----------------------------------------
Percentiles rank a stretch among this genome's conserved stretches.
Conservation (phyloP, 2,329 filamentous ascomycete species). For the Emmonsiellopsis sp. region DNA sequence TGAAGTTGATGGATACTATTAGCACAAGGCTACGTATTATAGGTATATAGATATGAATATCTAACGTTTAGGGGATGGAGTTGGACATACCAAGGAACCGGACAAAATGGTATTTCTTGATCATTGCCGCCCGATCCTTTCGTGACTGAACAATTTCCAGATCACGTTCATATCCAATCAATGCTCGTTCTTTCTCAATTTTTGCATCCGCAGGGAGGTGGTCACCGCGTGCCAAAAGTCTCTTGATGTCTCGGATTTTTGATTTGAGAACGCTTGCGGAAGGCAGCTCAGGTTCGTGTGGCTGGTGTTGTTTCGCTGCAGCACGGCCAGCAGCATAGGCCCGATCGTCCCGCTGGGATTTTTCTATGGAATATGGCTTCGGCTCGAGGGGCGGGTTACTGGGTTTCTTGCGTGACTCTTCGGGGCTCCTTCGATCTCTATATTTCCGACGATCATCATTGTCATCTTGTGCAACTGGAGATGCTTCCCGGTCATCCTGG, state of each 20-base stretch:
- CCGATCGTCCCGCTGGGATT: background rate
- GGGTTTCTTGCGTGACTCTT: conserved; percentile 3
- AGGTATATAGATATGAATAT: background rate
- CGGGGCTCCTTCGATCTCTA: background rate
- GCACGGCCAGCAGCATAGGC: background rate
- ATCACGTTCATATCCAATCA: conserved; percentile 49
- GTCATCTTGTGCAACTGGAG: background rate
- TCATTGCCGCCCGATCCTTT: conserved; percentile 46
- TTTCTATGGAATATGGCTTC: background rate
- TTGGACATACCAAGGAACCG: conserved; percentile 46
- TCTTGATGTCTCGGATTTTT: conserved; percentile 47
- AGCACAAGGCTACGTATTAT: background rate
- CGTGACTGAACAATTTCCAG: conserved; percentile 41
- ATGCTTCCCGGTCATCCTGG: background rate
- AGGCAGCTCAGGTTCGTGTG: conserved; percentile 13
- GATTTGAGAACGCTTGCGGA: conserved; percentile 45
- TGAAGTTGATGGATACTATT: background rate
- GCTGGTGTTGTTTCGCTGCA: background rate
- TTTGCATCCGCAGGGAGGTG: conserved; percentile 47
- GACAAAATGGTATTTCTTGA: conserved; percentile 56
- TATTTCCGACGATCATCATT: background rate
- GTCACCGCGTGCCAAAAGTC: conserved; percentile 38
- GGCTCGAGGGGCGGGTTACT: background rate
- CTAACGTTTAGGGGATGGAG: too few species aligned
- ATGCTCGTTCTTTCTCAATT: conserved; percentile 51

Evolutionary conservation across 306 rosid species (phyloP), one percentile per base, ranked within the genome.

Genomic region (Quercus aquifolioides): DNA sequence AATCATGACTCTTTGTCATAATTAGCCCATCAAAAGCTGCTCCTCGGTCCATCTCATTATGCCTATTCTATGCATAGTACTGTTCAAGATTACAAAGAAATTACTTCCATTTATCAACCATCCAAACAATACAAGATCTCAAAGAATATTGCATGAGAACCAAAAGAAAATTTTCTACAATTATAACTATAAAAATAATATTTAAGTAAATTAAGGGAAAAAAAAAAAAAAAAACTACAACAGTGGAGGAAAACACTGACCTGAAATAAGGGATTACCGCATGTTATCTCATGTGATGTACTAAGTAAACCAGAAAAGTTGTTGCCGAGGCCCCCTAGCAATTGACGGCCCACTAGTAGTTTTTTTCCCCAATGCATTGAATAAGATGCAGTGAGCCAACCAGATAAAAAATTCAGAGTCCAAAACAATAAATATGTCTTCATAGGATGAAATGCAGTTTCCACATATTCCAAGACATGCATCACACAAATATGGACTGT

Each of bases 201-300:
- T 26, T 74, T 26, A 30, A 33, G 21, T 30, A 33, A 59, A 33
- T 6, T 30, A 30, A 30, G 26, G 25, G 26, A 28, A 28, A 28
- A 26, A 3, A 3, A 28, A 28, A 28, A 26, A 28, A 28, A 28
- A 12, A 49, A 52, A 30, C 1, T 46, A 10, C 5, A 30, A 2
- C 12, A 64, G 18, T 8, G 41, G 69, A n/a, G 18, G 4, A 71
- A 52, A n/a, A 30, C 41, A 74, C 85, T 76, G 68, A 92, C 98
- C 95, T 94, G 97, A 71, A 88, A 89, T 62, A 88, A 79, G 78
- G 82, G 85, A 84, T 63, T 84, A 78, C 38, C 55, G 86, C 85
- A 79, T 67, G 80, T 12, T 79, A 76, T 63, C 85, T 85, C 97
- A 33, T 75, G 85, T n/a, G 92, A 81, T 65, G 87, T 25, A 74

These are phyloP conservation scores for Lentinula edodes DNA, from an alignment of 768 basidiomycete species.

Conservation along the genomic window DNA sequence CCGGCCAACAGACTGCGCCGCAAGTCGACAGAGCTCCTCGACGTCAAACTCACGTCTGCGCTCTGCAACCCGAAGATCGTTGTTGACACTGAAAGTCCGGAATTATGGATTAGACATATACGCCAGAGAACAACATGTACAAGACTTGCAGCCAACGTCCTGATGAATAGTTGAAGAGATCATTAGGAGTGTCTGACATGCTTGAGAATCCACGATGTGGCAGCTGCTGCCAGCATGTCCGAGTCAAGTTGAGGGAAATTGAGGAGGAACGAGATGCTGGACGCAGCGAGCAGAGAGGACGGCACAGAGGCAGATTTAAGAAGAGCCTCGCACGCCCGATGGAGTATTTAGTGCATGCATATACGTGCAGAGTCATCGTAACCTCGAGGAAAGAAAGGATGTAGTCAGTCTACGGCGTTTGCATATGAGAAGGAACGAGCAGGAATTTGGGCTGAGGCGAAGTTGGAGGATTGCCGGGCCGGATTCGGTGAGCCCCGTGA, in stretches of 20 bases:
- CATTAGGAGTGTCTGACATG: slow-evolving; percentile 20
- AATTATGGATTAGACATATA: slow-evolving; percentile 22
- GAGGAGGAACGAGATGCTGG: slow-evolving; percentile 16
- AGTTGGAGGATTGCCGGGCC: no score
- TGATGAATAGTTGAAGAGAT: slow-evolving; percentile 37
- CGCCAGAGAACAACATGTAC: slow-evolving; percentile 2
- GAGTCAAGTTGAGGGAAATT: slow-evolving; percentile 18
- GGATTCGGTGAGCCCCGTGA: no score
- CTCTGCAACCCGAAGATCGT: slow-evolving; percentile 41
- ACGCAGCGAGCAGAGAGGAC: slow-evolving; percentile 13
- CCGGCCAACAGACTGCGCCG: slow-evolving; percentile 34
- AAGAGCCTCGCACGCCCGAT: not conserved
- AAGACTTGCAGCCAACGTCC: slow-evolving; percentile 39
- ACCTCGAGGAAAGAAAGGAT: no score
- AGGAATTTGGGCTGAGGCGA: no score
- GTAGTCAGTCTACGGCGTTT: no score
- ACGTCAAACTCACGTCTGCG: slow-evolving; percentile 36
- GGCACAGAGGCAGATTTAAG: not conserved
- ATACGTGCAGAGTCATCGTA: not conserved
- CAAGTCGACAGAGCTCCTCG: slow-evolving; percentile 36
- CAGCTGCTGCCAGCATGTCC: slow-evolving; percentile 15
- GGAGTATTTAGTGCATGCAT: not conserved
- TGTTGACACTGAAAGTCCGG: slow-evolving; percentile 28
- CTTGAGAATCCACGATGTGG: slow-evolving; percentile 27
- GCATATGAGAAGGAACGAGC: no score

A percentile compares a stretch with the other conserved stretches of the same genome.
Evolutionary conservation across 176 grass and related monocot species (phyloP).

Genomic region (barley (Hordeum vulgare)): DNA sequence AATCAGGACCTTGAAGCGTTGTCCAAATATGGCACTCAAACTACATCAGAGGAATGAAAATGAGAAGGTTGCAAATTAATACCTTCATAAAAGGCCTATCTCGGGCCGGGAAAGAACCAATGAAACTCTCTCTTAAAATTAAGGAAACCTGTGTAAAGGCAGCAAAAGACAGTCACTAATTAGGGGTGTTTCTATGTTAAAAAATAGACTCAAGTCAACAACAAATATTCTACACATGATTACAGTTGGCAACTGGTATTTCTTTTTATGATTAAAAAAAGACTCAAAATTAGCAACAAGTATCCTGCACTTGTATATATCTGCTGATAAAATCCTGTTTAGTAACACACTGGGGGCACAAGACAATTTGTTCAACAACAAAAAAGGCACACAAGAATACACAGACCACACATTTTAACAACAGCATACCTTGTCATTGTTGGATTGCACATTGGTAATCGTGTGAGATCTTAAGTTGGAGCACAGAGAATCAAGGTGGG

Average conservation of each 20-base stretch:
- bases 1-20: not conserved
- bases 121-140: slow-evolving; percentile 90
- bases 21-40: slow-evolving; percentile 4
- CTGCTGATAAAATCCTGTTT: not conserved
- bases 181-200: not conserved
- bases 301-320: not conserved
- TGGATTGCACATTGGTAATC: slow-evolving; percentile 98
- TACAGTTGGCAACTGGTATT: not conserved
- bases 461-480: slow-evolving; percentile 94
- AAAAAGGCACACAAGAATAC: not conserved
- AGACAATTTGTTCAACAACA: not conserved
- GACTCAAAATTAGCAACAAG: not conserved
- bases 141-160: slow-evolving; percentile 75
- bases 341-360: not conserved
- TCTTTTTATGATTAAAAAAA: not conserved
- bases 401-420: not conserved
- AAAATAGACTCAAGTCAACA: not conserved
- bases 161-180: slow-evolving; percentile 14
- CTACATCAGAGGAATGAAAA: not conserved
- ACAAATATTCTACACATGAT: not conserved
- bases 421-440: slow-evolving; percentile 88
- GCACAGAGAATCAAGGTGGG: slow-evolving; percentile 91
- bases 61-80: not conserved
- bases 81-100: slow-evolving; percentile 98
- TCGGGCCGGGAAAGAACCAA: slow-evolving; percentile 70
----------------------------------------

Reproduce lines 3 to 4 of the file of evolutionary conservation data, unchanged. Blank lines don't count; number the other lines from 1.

- CCGATCGTCCCGCTGGGATT: background rate
- GGGTTTCTTGCGTGACTCTT: conserved; percentile 3